Negative. A police officer cannot search the car without a warrant. The only exceptions to this rule are: A) the police officer asks for permission to search the car and it is granted (however, it can be revoked at any time and the police officer must stop,) B) when the evidence is in plain sight (such as the loaded hand-gun lying on the front seat,) or C) when the person is under arrest and the car is to be impounded, then the police officer can take “inventory” of the contents of the car to assure that nothing is lost by the towing company. A police officer cannot search the vehicle just based on probable cause (Search and Seizure 101…)

For the most part, they ask permission.

Which can be declined at any time…and, most including myself would argue that it *should* be declined…if there is enough probable cause, the police can easily get a warrant.

Declining permission will often get the car seized until a search warrant is issued.

Negative. A police officer cannot seize anything without a warrant, and this includes a car. The officer may detain you while a search warrant is obtained, or if they have enough cause to arrest you, they may be able to get into the car to inventory it, but they have to have enough cause to arrest you first. They cannot arrest you without cause and then search the car to find that cause…otherwise the evidence will be dismissed as unlawfully obtained. If they have probable cause to arrest you, then they can inventory the car (which, according to the Supreme Court, isn’t a search even if its result provides further evidence or evidence of other crimes.)

Basically, the officer states the reason for this probably cause and asks permission to search the car. If that is declined, he may in fact detain the driver (and passengers) until such time that a warrant is issued. The car could also be impounded pending that.

A police officer must have reasonable suspicion in order to detain for a traffic stop. They cannot just pull people over without cause. Detention is temporal, and a police officer can only detain someone long enough to determine whether a crime has been committed and whether there is enough cause to arrest the individual they are detaining for the crime. Warrants take seconds via a phone call to the duty judge….and most police officers would rather have a legal search and seizure than have to deal with the ramifications of allowing a guilty man go free because they screwed up in obtaining evidence.

ltlw0lf (profile) says:


Are you a criminal justice major? You sure sound like one.

And why would this make what he is saying any less right… I’d say someone with those credentials would have a far better opinion of how the system works than some random Joe on Techdirt.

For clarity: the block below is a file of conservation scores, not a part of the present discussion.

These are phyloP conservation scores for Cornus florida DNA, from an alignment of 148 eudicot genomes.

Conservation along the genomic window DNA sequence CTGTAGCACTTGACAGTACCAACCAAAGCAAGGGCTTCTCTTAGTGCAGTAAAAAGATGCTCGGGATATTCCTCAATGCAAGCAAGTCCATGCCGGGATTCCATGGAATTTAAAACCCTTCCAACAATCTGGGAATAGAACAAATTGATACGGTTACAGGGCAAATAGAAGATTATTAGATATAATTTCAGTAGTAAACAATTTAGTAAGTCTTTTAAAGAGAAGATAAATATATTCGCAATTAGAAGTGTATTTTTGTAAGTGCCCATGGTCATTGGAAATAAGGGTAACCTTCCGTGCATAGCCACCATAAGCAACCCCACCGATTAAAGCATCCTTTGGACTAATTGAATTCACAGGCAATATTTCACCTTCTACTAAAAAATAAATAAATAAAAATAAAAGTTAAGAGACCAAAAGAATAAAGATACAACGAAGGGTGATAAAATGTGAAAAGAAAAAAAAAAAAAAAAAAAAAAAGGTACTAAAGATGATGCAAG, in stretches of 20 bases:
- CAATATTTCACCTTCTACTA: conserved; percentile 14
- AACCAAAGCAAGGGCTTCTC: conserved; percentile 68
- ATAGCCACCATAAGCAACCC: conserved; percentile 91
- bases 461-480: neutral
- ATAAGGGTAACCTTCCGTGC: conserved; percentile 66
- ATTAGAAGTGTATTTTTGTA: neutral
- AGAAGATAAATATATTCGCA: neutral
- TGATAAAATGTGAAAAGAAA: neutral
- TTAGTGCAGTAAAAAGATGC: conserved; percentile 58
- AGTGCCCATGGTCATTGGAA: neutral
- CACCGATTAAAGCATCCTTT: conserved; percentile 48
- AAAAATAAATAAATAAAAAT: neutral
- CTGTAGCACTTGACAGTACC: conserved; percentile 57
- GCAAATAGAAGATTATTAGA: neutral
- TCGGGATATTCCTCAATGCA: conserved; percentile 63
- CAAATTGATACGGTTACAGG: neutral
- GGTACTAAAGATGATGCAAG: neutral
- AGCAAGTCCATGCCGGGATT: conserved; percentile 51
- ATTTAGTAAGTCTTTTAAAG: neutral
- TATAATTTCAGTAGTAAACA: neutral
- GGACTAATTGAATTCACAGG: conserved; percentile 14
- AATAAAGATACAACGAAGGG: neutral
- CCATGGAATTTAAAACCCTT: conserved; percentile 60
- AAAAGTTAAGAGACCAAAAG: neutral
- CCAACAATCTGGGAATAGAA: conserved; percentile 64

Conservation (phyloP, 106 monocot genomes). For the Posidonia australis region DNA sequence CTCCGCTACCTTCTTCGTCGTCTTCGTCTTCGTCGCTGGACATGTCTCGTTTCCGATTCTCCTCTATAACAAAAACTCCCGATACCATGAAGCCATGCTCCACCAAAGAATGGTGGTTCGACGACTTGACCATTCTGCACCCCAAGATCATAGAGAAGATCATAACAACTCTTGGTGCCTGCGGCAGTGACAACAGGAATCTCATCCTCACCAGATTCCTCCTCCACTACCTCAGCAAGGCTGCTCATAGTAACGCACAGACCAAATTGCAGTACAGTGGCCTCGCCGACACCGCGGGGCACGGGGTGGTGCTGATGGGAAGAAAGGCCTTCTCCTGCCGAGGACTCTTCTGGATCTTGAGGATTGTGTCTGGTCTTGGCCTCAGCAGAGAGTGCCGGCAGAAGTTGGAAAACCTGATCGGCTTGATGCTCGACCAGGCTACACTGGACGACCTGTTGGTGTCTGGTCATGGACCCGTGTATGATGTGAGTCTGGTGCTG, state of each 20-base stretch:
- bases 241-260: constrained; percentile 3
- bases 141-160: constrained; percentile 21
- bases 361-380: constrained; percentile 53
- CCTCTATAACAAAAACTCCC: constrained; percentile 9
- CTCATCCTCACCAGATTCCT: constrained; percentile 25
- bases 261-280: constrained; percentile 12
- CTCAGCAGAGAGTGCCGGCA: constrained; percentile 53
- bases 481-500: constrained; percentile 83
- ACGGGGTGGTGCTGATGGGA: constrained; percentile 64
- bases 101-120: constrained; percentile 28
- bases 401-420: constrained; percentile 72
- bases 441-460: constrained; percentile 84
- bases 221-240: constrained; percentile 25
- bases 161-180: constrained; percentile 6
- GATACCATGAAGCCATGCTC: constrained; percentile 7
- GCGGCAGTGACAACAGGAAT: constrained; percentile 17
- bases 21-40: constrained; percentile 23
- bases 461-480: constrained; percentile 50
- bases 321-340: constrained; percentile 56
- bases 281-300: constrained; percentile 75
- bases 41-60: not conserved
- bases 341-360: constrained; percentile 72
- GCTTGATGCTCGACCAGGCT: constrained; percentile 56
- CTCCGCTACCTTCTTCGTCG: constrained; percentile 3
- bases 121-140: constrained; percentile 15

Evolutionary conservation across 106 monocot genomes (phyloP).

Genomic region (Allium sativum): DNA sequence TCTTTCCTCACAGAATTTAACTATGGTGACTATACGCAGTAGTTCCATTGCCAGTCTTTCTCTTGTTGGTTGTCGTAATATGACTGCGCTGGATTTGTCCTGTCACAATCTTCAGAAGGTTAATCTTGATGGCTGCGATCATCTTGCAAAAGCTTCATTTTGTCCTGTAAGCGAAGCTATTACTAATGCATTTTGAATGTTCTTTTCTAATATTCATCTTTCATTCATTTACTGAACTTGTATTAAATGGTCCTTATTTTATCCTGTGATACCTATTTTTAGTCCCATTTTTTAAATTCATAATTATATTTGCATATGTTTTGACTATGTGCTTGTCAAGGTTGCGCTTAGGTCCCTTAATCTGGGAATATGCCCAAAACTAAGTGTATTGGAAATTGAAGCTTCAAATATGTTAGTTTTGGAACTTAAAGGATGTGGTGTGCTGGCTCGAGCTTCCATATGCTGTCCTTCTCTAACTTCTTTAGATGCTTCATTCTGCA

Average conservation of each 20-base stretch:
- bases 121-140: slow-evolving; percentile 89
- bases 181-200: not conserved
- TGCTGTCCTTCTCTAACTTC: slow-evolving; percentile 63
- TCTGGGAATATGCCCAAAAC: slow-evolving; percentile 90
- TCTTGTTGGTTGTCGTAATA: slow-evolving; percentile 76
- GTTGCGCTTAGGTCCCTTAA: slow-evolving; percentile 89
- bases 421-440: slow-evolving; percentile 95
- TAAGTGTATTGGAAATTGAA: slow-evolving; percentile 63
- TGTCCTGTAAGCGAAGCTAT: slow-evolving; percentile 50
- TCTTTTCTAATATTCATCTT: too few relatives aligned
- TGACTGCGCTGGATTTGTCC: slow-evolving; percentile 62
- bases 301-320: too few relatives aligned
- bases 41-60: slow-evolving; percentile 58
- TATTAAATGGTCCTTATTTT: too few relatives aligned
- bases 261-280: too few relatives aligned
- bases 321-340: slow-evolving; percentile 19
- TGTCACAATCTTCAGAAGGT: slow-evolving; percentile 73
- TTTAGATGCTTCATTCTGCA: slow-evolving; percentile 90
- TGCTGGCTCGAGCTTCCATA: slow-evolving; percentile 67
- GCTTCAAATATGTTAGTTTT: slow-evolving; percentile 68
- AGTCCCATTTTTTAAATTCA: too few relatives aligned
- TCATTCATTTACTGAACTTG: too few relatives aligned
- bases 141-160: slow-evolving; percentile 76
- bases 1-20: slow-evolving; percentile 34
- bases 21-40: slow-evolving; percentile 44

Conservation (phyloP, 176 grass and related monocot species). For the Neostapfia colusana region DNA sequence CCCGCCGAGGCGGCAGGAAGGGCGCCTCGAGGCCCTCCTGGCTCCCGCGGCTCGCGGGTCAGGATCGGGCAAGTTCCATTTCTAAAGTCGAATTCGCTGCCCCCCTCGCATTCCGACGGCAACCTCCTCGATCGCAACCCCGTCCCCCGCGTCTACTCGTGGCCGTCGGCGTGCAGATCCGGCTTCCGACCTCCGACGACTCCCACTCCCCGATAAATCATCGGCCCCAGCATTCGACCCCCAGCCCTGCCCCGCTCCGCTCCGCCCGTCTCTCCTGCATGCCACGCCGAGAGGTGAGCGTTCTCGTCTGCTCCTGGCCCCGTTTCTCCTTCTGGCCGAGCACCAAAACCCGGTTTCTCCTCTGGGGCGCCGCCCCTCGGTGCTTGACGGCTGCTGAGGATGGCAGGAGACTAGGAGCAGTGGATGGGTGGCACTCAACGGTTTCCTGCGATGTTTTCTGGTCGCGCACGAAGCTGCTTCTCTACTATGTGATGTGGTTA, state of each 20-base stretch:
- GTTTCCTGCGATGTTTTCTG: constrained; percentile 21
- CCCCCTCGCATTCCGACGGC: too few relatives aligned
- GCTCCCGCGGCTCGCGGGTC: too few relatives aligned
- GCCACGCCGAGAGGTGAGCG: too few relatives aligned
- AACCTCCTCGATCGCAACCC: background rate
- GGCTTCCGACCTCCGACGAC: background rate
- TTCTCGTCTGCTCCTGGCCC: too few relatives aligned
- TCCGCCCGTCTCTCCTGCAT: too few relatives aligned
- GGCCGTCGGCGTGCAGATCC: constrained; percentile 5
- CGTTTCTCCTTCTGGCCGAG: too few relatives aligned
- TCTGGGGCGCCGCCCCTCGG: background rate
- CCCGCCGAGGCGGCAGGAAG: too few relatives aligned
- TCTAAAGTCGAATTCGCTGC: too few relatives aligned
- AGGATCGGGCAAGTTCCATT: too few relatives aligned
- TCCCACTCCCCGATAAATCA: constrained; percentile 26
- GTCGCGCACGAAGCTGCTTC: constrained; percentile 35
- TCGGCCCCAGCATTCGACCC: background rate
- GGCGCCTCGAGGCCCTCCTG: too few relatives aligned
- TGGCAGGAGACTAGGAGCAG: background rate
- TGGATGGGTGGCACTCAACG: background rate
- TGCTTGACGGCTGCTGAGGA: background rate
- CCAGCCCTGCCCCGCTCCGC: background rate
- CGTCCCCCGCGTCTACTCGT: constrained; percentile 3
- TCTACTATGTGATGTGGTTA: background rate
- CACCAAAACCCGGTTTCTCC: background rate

In California, Judges beat up on police officers who bring cases before them with a single charge of obstruction. Prosecutors usually automatically dismiss them now. And the reason isn’t just for the purpose of stopping fishing expeditions, but also because some police officers have heavy badge syndrome where they feel they have to punish citizens that don’t do what they tell them to do, so they arrest them for obstruction.

And for the record, I was a computer science major, in case you wish to question my credentials. However, I also have law enforcement experience too, so do with that what you will.

ltlw0lf (profile) says:

Three years ago we discussed the legality of police being able to search your mobile phone without a warrant after any arrest (such as, say, following a traffic violation).

Very few traffic violations result in an arrest. Most traffic violations are detainment situations…a cop pulls you over for running a red light, they are detaining you long enough to check your documentation and look for warrants or any problem with the vehicle or paperwork, write the ticket, and send you on your merry way. As such, there is not enough cause on a traffic violation to obtain a search warrant. Even violations that rate high enough to be a misdemeanor may not warrant an arrest…most just result in the cop scratching out a misdemeanor citation. However, if it is an offense that warrants arrest, then it appears that they can search your phone.

This may still have to go to the Federal Supreme Court, but at least at this point in California, if you have a phone on during arrest, they may be able to look through it without a warrant.

btr1701 (profile) says:

My Views

> > Marijuana is contraband per se. Cell phone data is not.

> Cell phone data could be and that’s the point.

No, cell phone data can’t be contraband. Contraband is defined by statute and includes things like drugs, counterfeit currency, basically anything that is illegal per se and whose mere possession is in itself a crime.

Cell phone data, even data that is evidence of criminal activity, is not illegal to possess and therefore is not contraband.

Moose12 (profile) says:

Search content of cell phones

I was always told that a personal (pat down) search of your person and clothing, was for the safety of an officer(s) at a legitimate stoppage or arrest. How can the content of a cell phone be a threat to an officers physical well being?? How are ideas like this fabricated and by whom? How are rulings like this justified? It sounds like some of these people should be told to step DOWN from their respective offices and replace them with people with common sense.